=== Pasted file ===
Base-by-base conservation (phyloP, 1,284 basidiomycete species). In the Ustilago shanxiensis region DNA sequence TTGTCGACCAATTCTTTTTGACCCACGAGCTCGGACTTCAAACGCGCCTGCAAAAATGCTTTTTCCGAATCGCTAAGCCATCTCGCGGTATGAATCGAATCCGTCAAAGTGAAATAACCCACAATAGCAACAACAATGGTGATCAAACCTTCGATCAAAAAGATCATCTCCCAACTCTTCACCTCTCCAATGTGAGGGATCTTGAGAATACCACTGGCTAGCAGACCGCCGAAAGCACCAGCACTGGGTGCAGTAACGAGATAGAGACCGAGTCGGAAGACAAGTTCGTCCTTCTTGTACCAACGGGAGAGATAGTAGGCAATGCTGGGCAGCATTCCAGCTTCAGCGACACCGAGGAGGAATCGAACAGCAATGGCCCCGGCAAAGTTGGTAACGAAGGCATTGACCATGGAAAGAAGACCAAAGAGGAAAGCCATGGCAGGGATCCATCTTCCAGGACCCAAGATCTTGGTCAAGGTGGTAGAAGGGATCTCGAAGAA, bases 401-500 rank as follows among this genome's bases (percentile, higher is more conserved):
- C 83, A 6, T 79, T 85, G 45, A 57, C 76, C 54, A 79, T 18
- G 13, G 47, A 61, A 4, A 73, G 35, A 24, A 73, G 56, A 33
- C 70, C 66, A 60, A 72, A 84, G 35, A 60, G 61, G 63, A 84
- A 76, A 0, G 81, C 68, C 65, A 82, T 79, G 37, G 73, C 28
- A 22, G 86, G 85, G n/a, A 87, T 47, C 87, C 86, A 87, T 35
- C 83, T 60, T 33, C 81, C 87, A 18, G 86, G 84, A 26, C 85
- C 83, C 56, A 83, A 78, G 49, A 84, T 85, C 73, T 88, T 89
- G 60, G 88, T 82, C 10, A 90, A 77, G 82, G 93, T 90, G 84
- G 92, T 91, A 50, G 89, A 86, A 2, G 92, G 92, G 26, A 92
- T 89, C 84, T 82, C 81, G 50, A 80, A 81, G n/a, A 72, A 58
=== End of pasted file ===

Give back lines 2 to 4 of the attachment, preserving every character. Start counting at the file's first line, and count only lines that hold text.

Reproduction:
- C 83, A 6, T 79, T 85, G 45, A 57, C 76, C 54, A 79, T 18
- G 13, G 47, A 61, A 4, A 73, G 35, A 24, A 73, G 56, A 33
- C 70, C 66, A 60, A 72, A 84, G 35, A 60, G 61, G 63, A 84